Monday, April 9, 2012

Review: "The Narrows" by M. Craig

Title: The Narrows
Author:
M. Craig
Publisher:
Papercut Press
Date Published:
September 10, 2011
Pages:
226
How I Heard About It: Author M. Craig (a.k.a. Maggie) reached out to me in February to link up as writers.  She also told me about her first book and the exciting, independent Brooklyn-based Papercut Press. Maggie kindly sent me a copy of The Narrows to read and review.

Review: 


That's why we come to the Narrows, because we're all a little different.


So says Sim, the book's punkish yet sweet protagonist. Working as a servant to the infamous (shady) Lord Nogron's daughter, Sim finds herself in a confusing and sticky situation, one which means she must flee and start her life alone, elsewhere.

Through a stroke of luck, Sim stumbles into a friendship with charming young quester Cader, who just so happens to have an opening for a roommate. Cader introduces Sim to his gorgeous home (Kailash), his intricate roommates (Prudence and Kai), and the Bikeway Narrows. Cader also finds Sim a day job, working for the eccentric Azzer, a gadget repairman who specializes in magical devices and helps Sim begin to hone her latent magic-weaving talents.

Others have described Sim's favorite neighborhood, the Bikeway Narrows, as a literally-magical Portland. The neighborhood felt a lot like my own: San Francisco's Mission District. (I think this was some clever writing on Maggie's part; she relies on the universality of bike-filled, coffee-shop-loving hip, youthful urban areas to paint a scene that is immediately accessible.)

M. Craig at a launch party for The Narrows. [[via]]
With dashes of steampunk (brass goggles, leather pouches, carriages), some old-school magic (magic dust, wands, the occasional fairy or dragon), and plenty of the difficulties faced by an early-twenties woman in a big new city, Craig's book is already a complex undertaking.The meat of the novel, however, lies in its allegorical social commentary, taking a look at the ramifications of corporate takeover in terms of environmental and political impact. Factories spewing toxic, black magic byproducts are run by an exploited dwarf population, a race whose rights are consistently ignored by the government. There is an aggressive population of soldiers that monitors the Narrows to keep an eye on the myriad things that have become illegal. (Beer-brewing, for instance, has been forbidden and bears a punishment of lifetime in jail.)

Truly on her own, Sim now has an opportunity to grow in an understanding of her own identity. A new friend, known simply as Wood, brings Sim's sexuality to the forefront of her mind and she begins to explore who she is, what she wants, in the context of a world (sadly not unlike our own) in which homosexuality can bear the heavy consequences of discrimination and hate crimes.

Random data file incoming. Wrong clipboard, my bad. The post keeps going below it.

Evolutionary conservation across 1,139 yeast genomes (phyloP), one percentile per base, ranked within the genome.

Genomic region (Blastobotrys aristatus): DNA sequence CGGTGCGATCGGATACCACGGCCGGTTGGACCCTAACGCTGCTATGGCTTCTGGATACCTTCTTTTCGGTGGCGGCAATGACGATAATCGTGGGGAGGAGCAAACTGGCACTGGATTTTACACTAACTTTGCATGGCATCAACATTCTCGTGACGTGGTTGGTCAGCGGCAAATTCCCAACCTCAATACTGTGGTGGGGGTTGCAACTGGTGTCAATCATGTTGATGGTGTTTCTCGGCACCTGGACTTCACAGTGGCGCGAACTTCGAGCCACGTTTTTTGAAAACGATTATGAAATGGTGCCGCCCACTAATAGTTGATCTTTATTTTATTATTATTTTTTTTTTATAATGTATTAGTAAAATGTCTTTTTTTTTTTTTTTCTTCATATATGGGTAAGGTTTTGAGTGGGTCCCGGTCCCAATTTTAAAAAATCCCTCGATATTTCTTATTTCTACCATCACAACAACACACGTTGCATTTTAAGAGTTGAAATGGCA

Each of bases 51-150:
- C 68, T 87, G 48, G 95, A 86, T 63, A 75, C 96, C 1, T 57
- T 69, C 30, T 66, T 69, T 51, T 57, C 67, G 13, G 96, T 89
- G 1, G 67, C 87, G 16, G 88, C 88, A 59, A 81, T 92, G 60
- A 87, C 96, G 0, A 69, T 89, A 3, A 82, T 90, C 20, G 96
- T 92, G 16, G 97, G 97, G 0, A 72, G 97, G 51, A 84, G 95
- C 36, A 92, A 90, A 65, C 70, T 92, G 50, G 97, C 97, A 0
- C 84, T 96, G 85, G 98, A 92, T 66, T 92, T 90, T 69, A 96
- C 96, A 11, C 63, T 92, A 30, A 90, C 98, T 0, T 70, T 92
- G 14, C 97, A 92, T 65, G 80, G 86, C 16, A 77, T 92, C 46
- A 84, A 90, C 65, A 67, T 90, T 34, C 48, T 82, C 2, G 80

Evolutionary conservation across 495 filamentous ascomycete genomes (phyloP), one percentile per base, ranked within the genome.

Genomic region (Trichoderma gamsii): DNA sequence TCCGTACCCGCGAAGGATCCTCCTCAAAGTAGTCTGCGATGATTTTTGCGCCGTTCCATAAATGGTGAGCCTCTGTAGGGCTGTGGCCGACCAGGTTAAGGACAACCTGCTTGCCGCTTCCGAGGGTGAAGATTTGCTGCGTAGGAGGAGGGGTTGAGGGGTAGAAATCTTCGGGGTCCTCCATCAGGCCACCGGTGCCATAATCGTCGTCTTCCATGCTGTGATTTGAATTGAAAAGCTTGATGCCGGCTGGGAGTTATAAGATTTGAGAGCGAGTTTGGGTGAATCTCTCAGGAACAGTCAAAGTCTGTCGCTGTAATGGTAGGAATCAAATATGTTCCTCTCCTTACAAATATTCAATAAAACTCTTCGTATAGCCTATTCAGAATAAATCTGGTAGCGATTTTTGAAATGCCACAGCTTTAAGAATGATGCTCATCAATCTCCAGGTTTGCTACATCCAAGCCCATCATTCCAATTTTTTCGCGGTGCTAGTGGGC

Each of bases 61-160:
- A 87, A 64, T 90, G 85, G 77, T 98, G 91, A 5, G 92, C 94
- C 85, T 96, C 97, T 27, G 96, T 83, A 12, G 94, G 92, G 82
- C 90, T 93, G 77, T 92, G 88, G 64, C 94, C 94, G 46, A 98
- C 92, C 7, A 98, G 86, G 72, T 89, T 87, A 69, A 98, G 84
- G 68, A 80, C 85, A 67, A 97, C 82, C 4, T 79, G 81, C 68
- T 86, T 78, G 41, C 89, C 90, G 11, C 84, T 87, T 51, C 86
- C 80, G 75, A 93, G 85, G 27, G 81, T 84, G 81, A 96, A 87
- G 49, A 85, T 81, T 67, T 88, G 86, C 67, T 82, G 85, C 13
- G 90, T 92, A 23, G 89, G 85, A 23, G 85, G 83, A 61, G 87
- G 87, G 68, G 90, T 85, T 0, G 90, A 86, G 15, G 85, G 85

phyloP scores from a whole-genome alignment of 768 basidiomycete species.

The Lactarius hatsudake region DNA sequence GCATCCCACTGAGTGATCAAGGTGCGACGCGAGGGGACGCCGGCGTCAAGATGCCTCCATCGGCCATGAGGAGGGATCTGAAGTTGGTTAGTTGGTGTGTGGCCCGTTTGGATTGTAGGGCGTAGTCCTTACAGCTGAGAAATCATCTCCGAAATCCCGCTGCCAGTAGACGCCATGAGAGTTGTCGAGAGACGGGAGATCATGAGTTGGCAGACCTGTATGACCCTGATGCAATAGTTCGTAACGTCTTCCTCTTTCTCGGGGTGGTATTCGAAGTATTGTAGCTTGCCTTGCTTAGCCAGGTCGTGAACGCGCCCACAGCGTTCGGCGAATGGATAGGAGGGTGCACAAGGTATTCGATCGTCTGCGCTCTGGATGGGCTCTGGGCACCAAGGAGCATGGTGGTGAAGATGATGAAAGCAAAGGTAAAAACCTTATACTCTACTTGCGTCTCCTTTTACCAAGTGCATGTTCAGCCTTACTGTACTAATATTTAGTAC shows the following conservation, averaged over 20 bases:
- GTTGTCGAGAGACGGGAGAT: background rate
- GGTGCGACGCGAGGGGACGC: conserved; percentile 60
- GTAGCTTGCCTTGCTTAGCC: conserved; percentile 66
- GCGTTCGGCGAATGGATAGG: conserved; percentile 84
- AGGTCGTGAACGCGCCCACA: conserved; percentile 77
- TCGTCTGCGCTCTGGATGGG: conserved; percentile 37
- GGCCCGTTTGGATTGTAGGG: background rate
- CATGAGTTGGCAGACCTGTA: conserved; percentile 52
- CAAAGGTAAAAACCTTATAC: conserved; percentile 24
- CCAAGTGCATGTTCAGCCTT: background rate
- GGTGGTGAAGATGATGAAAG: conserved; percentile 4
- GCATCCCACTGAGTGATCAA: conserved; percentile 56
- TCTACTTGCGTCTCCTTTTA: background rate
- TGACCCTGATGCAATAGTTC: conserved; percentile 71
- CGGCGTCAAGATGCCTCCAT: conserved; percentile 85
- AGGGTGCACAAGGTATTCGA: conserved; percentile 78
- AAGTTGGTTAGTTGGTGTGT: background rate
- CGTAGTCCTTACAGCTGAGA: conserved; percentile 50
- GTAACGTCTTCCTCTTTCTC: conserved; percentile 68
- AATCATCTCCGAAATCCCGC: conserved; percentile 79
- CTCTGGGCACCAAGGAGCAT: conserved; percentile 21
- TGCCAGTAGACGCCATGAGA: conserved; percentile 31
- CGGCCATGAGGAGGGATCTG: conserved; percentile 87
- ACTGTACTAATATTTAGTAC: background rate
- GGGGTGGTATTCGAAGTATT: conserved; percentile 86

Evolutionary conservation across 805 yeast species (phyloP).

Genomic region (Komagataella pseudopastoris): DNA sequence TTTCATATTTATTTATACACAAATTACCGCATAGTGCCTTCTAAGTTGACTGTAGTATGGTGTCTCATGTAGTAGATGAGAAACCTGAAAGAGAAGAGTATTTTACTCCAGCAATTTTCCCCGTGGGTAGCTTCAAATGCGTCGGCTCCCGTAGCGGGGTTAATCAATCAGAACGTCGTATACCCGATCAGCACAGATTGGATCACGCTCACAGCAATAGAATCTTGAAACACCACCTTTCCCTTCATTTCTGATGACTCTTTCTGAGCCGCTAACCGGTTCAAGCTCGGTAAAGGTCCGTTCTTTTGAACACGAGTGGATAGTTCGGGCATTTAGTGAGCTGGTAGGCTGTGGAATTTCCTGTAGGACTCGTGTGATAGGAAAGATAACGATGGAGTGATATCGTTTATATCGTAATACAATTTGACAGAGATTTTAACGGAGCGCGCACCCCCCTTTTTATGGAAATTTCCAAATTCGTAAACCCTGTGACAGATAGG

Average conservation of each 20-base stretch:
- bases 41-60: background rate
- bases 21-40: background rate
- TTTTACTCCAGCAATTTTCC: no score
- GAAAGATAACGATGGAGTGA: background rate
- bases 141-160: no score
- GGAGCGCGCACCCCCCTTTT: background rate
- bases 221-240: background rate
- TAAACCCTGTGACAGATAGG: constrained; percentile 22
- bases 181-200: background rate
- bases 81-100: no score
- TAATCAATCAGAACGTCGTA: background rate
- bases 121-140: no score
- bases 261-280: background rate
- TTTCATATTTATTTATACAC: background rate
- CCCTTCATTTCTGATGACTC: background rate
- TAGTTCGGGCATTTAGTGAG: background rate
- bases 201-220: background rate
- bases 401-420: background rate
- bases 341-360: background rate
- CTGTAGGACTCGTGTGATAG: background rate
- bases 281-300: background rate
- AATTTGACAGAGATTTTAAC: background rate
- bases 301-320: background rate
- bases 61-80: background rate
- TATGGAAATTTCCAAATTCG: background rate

She had to figure out who she was and then maybe she could figure out what was right and wrong in the world and what was worth fighting for.


This quote is so at the heart of what The Narrows ultimately does: consider big-picture morality and justice through the lens of an equally tough and vulnerable young woman. Sim's journey is hugely adventurous and always surprising.

There are a plethora of plot elements, fantasy world-modifications, and genres in play, which can sometimes become overwhelming for the reader to track or comprehend. The trick I discovered was to let The Narrows wash over me, carry me along at its own pace, without feeling some sort of academic stress to figure out all of the linkages. The novel ends in a manner that hints at future installments, so perhaps Craig has plans to wrap up any loose ends in book number two?


Maggie has generously agreed to do an interview with me, so stay tuned for future discussions with the author herself! In the meantime, you can read more about (and order your own copy of) The Narrows here, and be sure to check out the website for Papercut Press in Brooklyn.

3 comments:

Hannah said...

Sounds cool!

elledoubleyouu said...

What an intriguing premise! I may add this book to my list of summer fun reading.

♥ LW

Kelsey Mangin said...

Do you have any way to get up with Maggie? I would really like to know if a sequel has been progressed on at all. I saw she was working on a sequel per Facebook in 2014. I don't have a Facebook and have tried to message her via her website but it doesn't seem to be working properly. I would really love to continue the story. My email is kelseymangin7270@gmail.com. If you have any way of reaching out I would so appreciate you passing the message along that a fan needs to know whats in store for the characters.